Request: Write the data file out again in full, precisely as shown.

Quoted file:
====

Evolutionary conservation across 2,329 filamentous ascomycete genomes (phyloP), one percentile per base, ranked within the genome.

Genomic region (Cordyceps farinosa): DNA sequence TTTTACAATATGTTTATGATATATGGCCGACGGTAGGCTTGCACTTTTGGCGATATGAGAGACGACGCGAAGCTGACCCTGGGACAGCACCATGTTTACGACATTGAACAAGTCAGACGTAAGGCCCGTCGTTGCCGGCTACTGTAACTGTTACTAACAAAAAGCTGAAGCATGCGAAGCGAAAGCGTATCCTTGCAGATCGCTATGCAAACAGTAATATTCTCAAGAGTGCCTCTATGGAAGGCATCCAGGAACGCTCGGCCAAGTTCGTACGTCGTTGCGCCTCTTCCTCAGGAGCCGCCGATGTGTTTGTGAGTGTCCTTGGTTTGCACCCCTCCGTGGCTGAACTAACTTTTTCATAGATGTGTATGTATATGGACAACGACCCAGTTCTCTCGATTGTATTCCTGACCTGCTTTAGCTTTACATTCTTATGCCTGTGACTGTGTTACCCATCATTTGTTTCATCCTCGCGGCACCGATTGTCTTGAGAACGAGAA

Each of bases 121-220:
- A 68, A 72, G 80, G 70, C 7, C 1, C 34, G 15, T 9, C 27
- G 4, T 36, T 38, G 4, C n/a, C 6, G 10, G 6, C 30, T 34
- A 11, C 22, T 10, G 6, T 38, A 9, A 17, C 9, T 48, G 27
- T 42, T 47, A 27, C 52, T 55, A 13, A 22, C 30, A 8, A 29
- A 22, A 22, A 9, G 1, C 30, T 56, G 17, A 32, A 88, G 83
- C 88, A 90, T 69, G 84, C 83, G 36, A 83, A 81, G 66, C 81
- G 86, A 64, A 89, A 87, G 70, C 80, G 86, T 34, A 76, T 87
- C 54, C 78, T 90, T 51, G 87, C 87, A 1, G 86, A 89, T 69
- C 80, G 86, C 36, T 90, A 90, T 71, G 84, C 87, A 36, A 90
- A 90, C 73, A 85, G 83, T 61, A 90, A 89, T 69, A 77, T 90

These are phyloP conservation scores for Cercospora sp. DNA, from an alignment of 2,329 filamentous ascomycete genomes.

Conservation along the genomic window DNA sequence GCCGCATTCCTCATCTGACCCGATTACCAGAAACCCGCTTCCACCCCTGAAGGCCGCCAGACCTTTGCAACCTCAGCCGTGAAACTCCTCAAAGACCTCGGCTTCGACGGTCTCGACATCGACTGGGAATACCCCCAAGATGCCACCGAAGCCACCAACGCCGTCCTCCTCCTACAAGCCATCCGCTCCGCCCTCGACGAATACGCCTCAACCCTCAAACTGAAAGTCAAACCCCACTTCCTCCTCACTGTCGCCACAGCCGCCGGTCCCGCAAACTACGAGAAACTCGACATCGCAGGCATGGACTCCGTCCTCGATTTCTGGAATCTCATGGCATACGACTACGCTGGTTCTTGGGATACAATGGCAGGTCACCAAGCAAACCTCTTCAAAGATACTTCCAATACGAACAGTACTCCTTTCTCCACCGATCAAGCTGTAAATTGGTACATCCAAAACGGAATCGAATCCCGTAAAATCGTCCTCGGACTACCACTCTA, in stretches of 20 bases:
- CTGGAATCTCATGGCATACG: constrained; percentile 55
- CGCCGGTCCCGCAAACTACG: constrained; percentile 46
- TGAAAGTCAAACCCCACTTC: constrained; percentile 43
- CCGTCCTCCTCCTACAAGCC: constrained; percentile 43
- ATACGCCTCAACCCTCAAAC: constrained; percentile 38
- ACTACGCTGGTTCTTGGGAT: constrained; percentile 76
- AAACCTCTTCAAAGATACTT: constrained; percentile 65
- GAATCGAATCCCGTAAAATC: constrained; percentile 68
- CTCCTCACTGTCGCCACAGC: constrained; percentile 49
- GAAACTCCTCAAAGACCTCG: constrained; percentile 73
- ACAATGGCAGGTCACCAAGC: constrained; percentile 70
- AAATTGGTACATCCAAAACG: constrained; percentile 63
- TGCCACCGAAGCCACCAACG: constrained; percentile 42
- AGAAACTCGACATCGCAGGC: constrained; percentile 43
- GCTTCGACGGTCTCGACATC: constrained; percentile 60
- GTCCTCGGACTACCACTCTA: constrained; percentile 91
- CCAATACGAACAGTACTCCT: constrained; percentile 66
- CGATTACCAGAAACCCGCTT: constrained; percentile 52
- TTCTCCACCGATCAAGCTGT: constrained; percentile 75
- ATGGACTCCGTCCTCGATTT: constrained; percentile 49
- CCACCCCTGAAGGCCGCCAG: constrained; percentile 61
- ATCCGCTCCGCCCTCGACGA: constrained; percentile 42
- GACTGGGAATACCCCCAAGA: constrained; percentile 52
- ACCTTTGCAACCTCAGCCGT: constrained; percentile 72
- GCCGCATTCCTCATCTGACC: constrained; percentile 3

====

Evolutionary conservation across 2,329 filamentous ascomycete genomes (phyloP), one percentile per base, ranked within the genome.

Genomic region (Cordyceps farinosa): DNA sequence TTTTACAATATGTTTATGATATATGGCCGACGGTAGGCTTGCACTTTTGGCGATATGAGAGACGACGCGAAGCTGACCCTGGGACAGCACCATGTTTACGACATTGAACAAGTCAGACGTAAGGCCCGTCGTTGCCGGCTACTGTAACTGTTACTAACAAAAAGCTGAAGCATGCGAAGCGAAAGCGTATCCTTGCAGATCGCTATGCAAACAGTAATATTCTCAAGAGTGCCTCTATGGAAGGCATCCAGGAACGCTCGGCCAAGTTCGTACGTCGTTGCGCCTCTTCCTCAGGAGCCGCCGATGTGTTTGTGAGTGTCCTTGGTTTGCACCCCTCCGTGGCTGAACTAACTTTTTCATAGATGTGTATGTATATGGACAACGACCCAGTTCTCTCGATTGTATTCCTGACCTGCTTTAGCTTTACATTCTTATGCCTGTGACTGTGTTACCCATCATTTGTTTCATCCTCGCGGCACCGATTGTCTTGAGAACGAGAA

Each of bases 121-220:
- A 68, A 72, G 80, G 70, C 7, C 1, C 34, G 15, T 9, C 27
- G 4, T 36, T 38, G 4, C n/a, C 6, G 10, G 6, C 30, T 34
- A 11, C 22, T 10, G 6, T 38, A 9, A 17, C 9, T 48, G 27
- T 42, T 47, A 27, C 52, T 55, A 13, A 22, C 30, A 8, A 29
- A 22, A 22, A 9, G 1, C 30, T 56, G 17, A 32, A 88, G 83
- C 88, A 90, T 69, G 84, C 83, G 36, A 83, A 81, G 66, C 81
- G 86, A 64, A 89, A 87, G 70, C 80, G 86, T 34, A 76, T 87
- C 54, C 78, T 90, T 51, G 87, C 87, A 1, G 86, A 89, T 69
- C 80, G 86, C 36, T 90, A 90, T 71, G 84, C 87, A 36, A 90
- A 90, C 73, A 85, G 83, T 61, A 90, A 89, T 69, A 77, T 90

These are phyloP conservation scores for Cercospora sp. DNA, from an alignment of 2,329 filamentous ascomycete genomes.

Conservation along the genomic window DNA sequence GCCGCATTCCTCATCTGACCCGATTACCAGAAACCCGCTTCCACCCCTGAAGGCCGCCAGACCTTTGCAACCTCAGCCGTGAAACTCCTCAAAGACCTCGGCTTCGACGGTCTCGACATCGACTGGGAATACCCCCAAGATGCCACCGAAGCCACCAACGCCGTCCTCCTCCTACAAGCCATCCGCTCCGCCCTCGACGAATACGCCTCAACCCTCAAACTGAAAGTCAAACCCCACTTCCTCCTCACTGTCGCCACAGCCGCCGGTCCCGCAAACTACGAGAAACTCGACATCGCAGGCATGGACTCCGTCCTCGATTTCTGGAATCTCATGGCATACGACTACGCTGGTTCTTGGGATACAATGGCAGGTCACCAAGCAAACCTCTTCAAAGATACTTCCAATACGAACAGTACTCCTTTCTCCACCGATCAAGCTGTAAATTGGTACATCCAAAACGGAATCGAATCCCGTAAAATCGTCCTCGGACTACCACTCTA, in stretches of 20 bases:
- CTGGAATCTCATGGCATACG: constrained; percentile 55
- CGCCGGTCCCGCAAACTACG: constrained; percentile 46
- TGAAAGTCAAACCCCACTTC: constrained; percentile 43
- CCGTCCTCCTCCTACAAGCC: constrained; percentile 43
- ATACGCCTCAACCCTCAAAC: constrained; percentile 38
- ACTACGCTGGTTCTTGGGAT: constrained; percentile 76
- AAACCTCTTCAAAGATACTT: constrained; percentile 65
- GAATCGAATCCCGTAAAATC: constrained; percentile 68
- CTCCTCACTGTCGCCACAGC: constrained; percentile 49
- GAAACTCCTCAAAGACCTCG: constrained; percentile 73
- ACAATGGCAGGTCACCAAGC: constrained; percentile 70
- AAATTGGTACATCCAAAACG: constrained; percentile 63
- TGCCACCGAAGCCACCAACG: constrained; percentile 42
- AGAAACTCGACATCGCAGGC: constrained; percentile 43
- GCTTCGACGGTCTCGACATC: constrained; percentile 60
- GTCCTCGGACTACCACTCTA: constrained; percentile 91
- CCAATACGAACAGTACTCCT: constrained; percentile 66
- CGATTACCAGAAACCCGCTT: constrained; percentile 52
- TTCTCCACCGATCAAGCTGT: constrained; percentile 75
- ATGGACTCCGTCCTCGATTT: constrained; percentile 49
- CCACCCCTGAAGGCCGCCAG: constrained; percentile 61
- ATCCGCTCCGCCCTCGACGA: constrained; percentile 42
- GACTGGGAATACCCCCAAGA: constrained; percentile 52
- ACCTTTGCAACCTCAGCCGT: constrained; percentile 72
- GCCGCATTCCTCATCTGACC: constrained; percentile 3